Save the date and plan on joining your friends and neighbors for the Williams County Soil and Water Conservation District’s (SWCD) annual Field Technology Day Thursday, August 20th. The place to be is the Allen Dean Farm west of Bryan starting with dinner at 5:00 p.m. from Susie’s Lunch.
Soil health and cover crops go hand-in-hand! The USDA-NRCS ‘unlock your farm’s potential’ (April 2013, Program Aid 2130) states that ‘healthy, fully functioning soil provides an environment that sustains and nourishes plants, soil microbes and beneficial insects. Managing for soil health is one of the easiest and most effective ways for farmers to increase crop productivity and profitability while improving the environment.’ It continues by stating how to improve soil health, ‘Disturb the soil as little as possible, grow many different species of plants through rotations and a diverse mixture of cover crops, plant cover crops around harvest to keep living roots growing in the soil for as much of the year as possible, and keep the soil surface covered with residue year round.’ Farmers who unlock the benefits of soil benefit from fewer inputs, sustainable outputs, and increased resiliency thus leading to increased production, increased profits, and natural resource protection.’
We welcome you to come out and listen and learn about cover crops and soil health from David Brandt. David farms 1,150 acres in central Ohio. He began no-till farming in 1971 and has been using cover crops since 1978. David has participated in yield plots for corn, soybeans and wheat into various covers. This information has been used by seed growers, county agents, and universities to encourage other farmers to adapt no-till practices in their farming operations. He has also been planting various blends of cover crops to find out what benefits they provide to improve soil. He has worked with Ohio State University on reducing input costs of fertilizers and herbicides using various cover crops. He has worked with the regional Natural Resources Conservation Service (NRCS) soils lab in North Carolina on the benefits of cover crops to improve soil health. David has received numerous awards for conservation practices, including the Ohio Conservation Educator Award from the Ohio No-Till Council, Ohio State University South Center’s Supporter of the Year, Ohio Agriculture’s Man of the Year, the Ohio Farm Bureau Federation Distinguished Service to Agriculture Award, and Ohio NRCS Soil Conservationist Partnership and State Volunteer Awards.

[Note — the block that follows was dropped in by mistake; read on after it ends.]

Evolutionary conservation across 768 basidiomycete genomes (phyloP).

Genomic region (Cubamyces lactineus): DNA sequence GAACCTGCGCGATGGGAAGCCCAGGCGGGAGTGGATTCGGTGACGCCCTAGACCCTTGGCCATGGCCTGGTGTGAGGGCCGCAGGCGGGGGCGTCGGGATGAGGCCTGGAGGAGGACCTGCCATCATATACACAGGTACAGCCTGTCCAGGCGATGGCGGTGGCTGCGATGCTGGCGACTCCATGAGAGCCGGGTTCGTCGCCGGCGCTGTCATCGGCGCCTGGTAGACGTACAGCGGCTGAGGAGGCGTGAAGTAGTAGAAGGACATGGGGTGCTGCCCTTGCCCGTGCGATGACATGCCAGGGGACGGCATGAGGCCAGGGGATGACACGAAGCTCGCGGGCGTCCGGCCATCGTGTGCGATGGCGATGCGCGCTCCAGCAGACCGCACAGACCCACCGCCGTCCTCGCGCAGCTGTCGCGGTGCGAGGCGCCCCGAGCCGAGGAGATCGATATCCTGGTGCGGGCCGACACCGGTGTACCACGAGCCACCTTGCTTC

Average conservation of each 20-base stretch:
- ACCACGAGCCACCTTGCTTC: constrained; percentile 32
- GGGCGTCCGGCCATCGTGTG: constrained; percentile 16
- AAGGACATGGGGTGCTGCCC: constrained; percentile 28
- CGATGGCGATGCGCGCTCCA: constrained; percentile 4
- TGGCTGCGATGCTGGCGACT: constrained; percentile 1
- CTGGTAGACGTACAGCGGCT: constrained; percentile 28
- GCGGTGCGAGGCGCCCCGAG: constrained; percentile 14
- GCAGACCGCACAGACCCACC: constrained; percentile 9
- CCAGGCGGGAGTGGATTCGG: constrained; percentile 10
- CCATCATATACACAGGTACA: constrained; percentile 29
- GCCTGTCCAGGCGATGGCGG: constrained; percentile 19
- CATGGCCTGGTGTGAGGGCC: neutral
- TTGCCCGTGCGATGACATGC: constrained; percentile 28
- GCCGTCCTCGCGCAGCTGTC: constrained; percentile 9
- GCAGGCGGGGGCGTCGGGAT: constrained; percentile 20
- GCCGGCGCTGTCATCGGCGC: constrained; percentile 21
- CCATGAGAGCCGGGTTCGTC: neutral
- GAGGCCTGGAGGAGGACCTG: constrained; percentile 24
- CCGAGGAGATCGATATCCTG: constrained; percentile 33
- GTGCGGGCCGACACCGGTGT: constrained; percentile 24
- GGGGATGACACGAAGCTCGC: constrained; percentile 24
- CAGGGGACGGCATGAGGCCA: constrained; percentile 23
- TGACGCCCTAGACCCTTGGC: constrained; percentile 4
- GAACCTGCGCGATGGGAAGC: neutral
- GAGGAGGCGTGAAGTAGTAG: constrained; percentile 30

Allen Dean is owner and manager of Dean Farms a long term no-till and cover crop farm in Northwest Ohio. Allen’s first experience with cover crops was in the early 1980’s. Since that first field, he has continued to research newly developed cover crops that will stop soil erosion, enhance soil health and improve water quality. Today, on his own and neighboring farms, he plants various mixes of cover crops into wheat stubble, corn and soybeans.
The Kenn-Feld Group will bring a John Deere 2510H High Speed Low Disturbance fertilizer applicator to exhibit.
The Upper St. Joseph Watershed Management Plan was completed early in 2015 and is ready for public use. The Plan was written to serve as a roadmap to improve the quality of life for people in the watershed by helping to ensure clean water and healthy natural resources. Project Manager Sharon Partridge will introduce the Plan and show citizens how they can use it as a reference tool for clean water projects.
This event is sponsored by the Williams SWCD, Conservation Action Program (CAP), and OSU Extension Williams County (OSU).
There is no cost to attend, but reservations are required for dinner. Call the Williams SWCD office at 419-636-9395 Ext 3 or 419-636-2349 Ext 3 by August 14th to make your reservation. Join us for an excellent evening meal and take home some innovative ideas from an informative presentation and discussion. Allen Dean’s farm is located at 2480 County Road 12C, Bryan, Ohio.